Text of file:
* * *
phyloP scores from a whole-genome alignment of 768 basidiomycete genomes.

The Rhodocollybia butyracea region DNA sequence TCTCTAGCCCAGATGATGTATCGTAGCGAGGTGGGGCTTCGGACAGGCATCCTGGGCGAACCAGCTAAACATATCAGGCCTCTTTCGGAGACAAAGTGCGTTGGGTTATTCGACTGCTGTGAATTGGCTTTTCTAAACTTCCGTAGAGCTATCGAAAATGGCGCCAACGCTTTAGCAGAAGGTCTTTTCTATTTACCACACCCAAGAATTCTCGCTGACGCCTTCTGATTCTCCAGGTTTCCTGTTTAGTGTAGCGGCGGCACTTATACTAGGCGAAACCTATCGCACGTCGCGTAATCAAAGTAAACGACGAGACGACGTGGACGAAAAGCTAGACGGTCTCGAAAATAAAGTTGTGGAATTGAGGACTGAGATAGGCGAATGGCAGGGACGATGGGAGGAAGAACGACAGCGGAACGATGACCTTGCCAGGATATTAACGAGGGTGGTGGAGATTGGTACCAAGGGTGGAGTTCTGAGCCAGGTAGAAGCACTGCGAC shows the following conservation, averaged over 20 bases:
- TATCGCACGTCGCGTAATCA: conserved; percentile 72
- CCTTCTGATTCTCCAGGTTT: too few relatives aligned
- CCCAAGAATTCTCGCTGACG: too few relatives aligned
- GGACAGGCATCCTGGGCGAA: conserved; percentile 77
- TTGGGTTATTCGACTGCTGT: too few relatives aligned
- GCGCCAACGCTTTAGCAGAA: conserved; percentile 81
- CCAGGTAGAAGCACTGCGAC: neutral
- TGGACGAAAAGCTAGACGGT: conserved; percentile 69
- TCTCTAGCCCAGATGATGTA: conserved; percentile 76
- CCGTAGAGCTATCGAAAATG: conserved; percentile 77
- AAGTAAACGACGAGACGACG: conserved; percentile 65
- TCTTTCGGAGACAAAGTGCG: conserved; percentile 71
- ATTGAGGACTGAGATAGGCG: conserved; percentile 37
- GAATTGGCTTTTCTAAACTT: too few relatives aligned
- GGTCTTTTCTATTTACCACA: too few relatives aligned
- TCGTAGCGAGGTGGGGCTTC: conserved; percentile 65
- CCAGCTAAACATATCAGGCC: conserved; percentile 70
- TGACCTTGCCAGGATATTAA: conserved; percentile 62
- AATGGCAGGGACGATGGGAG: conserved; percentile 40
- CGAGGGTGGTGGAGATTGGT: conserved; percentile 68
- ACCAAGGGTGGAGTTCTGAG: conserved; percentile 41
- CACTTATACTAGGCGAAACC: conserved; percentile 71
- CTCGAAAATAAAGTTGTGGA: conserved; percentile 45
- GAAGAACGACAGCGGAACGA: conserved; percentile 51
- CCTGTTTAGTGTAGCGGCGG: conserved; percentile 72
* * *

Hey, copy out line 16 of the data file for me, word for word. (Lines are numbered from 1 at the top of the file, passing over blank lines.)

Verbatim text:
- GAATTGGCTTTTCTAAACTT: too few relatives aligned